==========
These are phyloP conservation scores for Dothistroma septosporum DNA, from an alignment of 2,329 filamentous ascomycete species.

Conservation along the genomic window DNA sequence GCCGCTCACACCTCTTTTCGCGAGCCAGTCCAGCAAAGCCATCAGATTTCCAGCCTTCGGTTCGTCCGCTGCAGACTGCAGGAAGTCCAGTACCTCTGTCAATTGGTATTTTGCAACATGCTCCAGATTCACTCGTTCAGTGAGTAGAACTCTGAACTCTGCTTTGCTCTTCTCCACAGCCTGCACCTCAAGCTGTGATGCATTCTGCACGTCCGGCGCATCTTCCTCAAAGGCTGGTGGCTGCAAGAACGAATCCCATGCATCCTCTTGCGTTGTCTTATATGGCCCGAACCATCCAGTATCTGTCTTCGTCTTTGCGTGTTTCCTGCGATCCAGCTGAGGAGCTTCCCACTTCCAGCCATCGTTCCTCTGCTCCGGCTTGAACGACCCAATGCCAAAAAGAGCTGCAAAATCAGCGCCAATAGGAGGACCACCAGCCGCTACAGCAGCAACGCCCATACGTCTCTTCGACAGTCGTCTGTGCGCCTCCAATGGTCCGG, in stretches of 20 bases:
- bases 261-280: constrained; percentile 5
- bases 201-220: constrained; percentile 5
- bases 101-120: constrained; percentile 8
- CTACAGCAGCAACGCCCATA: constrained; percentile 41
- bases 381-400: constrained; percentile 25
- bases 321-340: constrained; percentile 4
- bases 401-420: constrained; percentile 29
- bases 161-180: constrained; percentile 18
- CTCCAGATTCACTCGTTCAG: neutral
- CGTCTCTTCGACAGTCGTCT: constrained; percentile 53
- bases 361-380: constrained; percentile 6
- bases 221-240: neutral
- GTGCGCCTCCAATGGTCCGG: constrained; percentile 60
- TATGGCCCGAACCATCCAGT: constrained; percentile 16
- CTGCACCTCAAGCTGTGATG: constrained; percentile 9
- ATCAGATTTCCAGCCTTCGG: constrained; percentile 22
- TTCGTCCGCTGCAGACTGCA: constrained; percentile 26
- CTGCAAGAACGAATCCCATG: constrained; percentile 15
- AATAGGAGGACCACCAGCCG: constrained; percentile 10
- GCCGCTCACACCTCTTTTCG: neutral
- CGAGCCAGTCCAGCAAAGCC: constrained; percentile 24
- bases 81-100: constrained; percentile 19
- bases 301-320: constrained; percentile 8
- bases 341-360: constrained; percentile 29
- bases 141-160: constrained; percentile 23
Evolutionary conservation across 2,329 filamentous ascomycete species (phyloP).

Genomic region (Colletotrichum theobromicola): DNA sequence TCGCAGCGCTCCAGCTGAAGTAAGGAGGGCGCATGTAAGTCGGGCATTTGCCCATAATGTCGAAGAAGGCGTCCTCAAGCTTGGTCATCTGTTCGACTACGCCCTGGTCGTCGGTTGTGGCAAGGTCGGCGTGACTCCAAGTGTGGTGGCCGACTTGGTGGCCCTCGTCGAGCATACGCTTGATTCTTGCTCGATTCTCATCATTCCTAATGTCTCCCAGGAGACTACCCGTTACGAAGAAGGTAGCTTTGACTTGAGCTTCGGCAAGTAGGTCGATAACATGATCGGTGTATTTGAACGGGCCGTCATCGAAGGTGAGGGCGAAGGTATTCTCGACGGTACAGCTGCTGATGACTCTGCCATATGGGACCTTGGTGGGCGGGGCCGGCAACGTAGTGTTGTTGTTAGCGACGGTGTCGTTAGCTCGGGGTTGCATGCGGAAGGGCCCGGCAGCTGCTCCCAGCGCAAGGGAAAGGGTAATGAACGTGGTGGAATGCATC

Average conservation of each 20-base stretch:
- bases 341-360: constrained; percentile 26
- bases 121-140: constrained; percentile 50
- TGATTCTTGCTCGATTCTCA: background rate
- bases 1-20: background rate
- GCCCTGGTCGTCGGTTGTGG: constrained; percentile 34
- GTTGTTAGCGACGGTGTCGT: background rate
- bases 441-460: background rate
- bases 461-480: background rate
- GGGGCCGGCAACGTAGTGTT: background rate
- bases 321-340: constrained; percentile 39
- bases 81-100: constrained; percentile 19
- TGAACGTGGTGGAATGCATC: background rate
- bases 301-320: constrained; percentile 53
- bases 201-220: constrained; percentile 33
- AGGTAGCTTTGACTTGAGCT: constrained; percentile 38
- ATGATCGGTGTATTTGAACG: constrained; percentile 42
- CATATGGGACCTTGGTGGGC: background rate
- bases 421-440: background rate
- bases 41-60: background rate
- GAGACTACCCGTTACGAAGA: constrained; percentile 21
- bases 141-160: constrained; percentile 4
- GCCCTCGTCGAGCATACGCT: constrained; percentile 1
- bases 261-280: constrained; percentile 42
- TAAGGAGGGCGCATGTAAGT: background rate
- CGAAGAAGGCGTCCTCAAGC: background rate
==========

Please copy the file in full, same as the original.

These are phyloP conservation scores for Dothistroma septosporum DNA, from an alignment of 2,329 filamentous ascomycete species.

Conservation along the genomic window DNA sequence GCCGCTCACACCTCTTTTCGCGAGCCAGTCCAGCAAAGCCATCAGATTTCCAGCCTTCGGTTCGTCCGCTGCAGACTGCAGGAAGTCCAGTACCTCTGTCAATTGGTATTTTGCAACATGCTCCAGATTCACTCGTTCAGTGAGTAGAACTCTGAACTCTGCTTTGCTCTTCTCCACAGCCTGCACCTCAAGCTGTGATGCATTCTGCACGTCCGGCGCATCTTCCTCAAAGGCTGGTGGCTGCAAGAACGAATCCCATGCATCCTCTTGCGTTGTCTTATATGGCCCGAACCATCCAGTATCTGTCTTCGTCTTTGCGTGTTTCCTGCGATCCAGCTGAGGAGCTTCCCACTTCCAGCCATCGTTCCTCTGCTCCGGCTTGAACGACCCAATGCCAAAAAGAGCTGCAAAATCAGCGCCAATAGGAGGACCACCAGCCGCTACAGCAGCAACGCCCATACGTCTCTTCGACAGTCGTCTGTGCGCCTCCAATGGTCCGG, in stretches of 20 bases:
- bases 261-280: constrained; percentile 5
- bases 201-220: constrained; percentile 5
- bases 101-120: constrained; percentile 8
- CTACAGCAGCAACGCCCATA: constrained; percentile 41
- bases 381-400: constrained; percentile 25
- bases 321-340: constrained; percentile 4
- bases 401-420: constrained; percentile 29
- bases 161-180: constrained; percentile 18
- CTCCAGATTCACTCGTTCAG: neutral
- CGTCTCTTCGACAGTCGTCT: constrained; percentile 53
- bases 361-380: constrained; percentile 6
- bases 221-240: neutral
- GTGCGCCTCCAATGGTCCGG: constrained; percentile 60
- TATGGCCCGAACCATCCAGT: constrained; percentile 16
- CTGCACCTCAAGCTGTGATG: constrained; percentile 9
- ATCAGATTTCCAGCCTTCGG: constrained; percentile 22
- TTCGTCCGCTGCAGACTGCA: constrained; percentile 26
- CTGCAAGAACGAATCCCATG: constrained; percentile 15
- AATAGGAGGACCACCAGCCG: constrained; percentile 10
- GCCGCTCACACCTCTTTTCG: neutral
- CGAGCCAGTCCAGCAAAGCC: constrained; percentile 24
- bases 81-100: constrained; percentile 19
- bases 301-320: constrained; percentile 8
- bases 341-360: constrained; percentile 29
- bases 141-160: constrained; percentile 23
Evolutionary conservation across 2,329 filamentous ascomycete species (phyloP).

Genomic region (Colletotrichum theobromicola): DNA sequence TCGCAGCGCTCCAGCTGAAGTAAGGAGGGCGCATGTAAGTCGGGCATTTGCCCATAATGTCGAAGAAGGCGTCCTCAAGCTTGGTCATCTGTTCGACTACGCCCTGGTCGTCGGTTGTGGCAAGGTCGGCGTGACTCCAAGTGTGGTGGCCGACTTGGTGGCCCTCGTCGAGCATACGCTTGATTCTTGCTCGATTCTCATCATTCCTAATGTCTCCCAGGAGACTACCCGTTACGAAGAAGGTAGCTTTGACTTGAGCTTCGGCAAGTAGGTCGATAACATGATCGGTGTATTTGAACGGGCCGTCATCGAAGGTGAGGGCGAAGGTATTCTCGACGGTACAGCTGCTGATGACTCTGCCATATGGGACCTTGGTGGGCGGGGCCGGCAACGTAGTGTTGTTGTTAGCGACGGTGTCGTTAGCTCGGGGTTGCATGCGGAAGGGCCCGGCAGCTGCTCCCAGCGCAAGGGAAAGGGTAATGAACGTGGTGGAATGCATC

Average conservation of each 20-base stretch:
- bases 341-360: constrained; percentile 26
- bases 121-140: constrained; percentile 50
- TGATTCTTGCTCGATTCTCA: background rate
- bases 1-20: background rate
- GCCCTGGTCGTCGGTTGTGG: constrained; percentile 34
- GTTGTTAGCGACGGTGTCGT: background rate
- bases 441-460: background rate
- bases 461-480: background rate
- GGGGCCGGCAACGTAGTGTT: background rate
- bases 321-340: constrained; percentile 39
- bases 81-100: constrained; percentile 19
- TGAACGTGGTGGAATGCATC: background rate
- bases 301-320: constrained; percentile 53
- bases 201-220: constrained; percentile 33
- AGGTAGCTTTGACTTGAGCT: constrained; percentile 38
- ATGATCGGTGTATTTGAACG: constrained; percentile 42
- CATATGGGACCTTGGTGGGC: background rate
- bases 421-440: background rate
- bases 41-60: background rate
- GAGACTACCCGTTACGAAGA: constrained; percentile 21
- bases 141-160: constrained; percentile 4
- GCCCTCGTCGAGCATACGCT: constrained; percentile 1
- bases 261-280: constrained; percentile 42
- TAAGGAGGGCGCATGTAAGT: background rate
- CGAAGAAGGCGTCCTCAAGC: background rate